Dzongkha by L’Artisan Parfumeur




Hello friends, Narth here with a quote from my most recently read book.

“Scent, for me, is a medium. I rarely use if for ornamental purpose.”
This I How You Lose the Time War, Amal El Mohtar and Max Gladstone

This is so true for many of us who have spent a long time with fragrance. We wear our scents as talismans for who we are that day.

It’s a poetic, literary, trippy romance that I happily recommend. I was wearing Dzongkha when I read this passage and I gasped out loud. The book takes the form of love letters hidden through time in confounding, fascinating places. Perfume and myself, we also write letters. Secret messages between my life, the perfumer’s vision, and the perfume notes themselves. Iris is a different fellow when talking to Incense than he is when chatting to Musk.

Dzongkha by L’Artisan Parfumeur 2006

Top: Lychee, Cardamom, Peony
Middle: Iris, Chai Tea, Incense
Base: Papyros, Cypriol, Iris, Leather, Vetiver

L’Artisan Parfumeur’s Dzongkha is my my most meditative scent. I love to wear it sitting and reading, my nose pressed into my arm with every turned page. Dzongkha speaks to me of peace, centering, and of being far from whatever madding crowd my life might currently be enjoying. It’s a quiet breeze full of smells from deep memories. I’ve written smells, not scents, because people often describe Dzongkha as having food notes of celery, soup, steam from a cooking pot. For me it’s a heavy mist over clay soil, one of the most beautiful smells in the world. The perfumer Betrand Duchaufour is a painter as much as he is an alchemist.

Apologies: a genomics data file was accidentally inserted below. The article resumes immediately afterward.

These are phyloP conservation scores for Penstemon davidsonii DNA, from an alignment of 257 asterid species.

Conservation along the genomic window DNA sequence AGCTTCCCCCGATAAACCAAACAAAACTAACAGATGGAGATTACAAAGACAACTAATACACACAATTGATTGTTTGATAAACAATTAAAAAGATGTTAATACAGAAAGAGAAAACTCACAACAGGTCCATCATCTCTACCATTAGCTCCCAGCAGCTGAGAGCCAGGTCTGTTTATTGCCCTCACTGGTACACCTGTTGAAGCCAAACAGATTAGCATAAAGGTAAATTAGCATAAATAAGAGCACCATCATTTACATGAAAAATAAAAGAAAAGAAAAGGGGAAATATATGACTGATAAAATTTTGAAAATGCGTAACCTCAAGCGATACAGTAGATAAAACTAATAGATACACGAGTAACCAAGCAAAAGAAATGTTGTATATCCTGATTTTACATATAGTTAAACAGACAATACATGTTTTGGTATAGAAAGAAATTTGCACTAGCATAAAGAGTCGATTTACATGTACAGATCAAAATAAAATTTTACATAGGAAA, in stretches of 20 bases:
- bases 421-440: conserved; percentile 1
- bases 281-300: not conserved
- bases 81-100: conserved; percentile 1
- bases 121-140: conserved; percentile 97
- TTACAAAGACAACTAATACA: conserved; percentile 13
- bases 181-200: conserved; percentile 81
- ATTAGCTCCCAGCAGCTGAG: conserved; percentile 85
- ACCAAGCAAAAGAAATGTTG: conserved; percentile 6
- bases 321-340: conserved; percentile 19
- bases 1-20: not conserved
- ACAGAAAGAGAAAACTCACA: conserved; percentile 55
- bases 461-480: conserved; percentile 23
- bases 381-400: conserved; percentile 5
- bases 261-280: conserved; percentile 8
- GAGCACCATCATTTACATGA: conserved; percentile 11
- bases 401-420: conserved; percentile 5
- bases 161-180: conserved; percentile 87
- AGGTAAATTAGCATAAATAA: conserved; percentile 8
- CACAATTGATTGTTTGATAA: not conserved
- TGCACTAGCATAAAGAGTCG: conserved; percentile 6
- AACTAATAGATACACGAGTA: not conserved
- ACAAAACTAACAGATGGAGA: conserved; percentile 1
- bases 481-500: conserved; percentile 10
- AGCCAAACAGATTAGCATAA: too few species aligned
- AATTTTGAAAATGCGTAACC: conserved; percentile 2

L’Artisan Parfumeur’s Dzongkha was inspired by the Himalayan nation of Bhutan and named after the Bhutanese language. I feel as if Betrand Duchaufour always intended Dzongkha to be about communication. This picture is taken from a book on Bhutan I’ve had for over 30 years. I’ve never been there but I’m going to assume Duchaufour hiked to Tiger’s Nest { } and inhaled the pure air of this hermit kingdom before creating Dzongkha. If you have Dzongkha I do recommend looking at photos of Bhutan while wearing it, a transportive experience! As the quote says L’Artisan’s Dzongkha is not ornamental, you don’t wear this one to decorate yourself. It is both rarefied and odd. It’s a medium that may take you to a far off land or a secluded place within yourself.

What scents do you wear for secret reasons rather than just their ornamental nature?

Bye for now, Narth xx

Narth will be moving across to Undina’s Looking Glass along with the Saturday Question in March. Do go have a look over there please.

22 thoughts on “Dzongkha by L’Artisan Parfumeur

  1. What an interesting question! I would say that I wear Penhaligon’s Ostara (also by Duchaufour) for reasons other than ornamental. It transports me to one of my favorite places, a garden open to the public that includes hillsides planted with tens of millions of daffodils.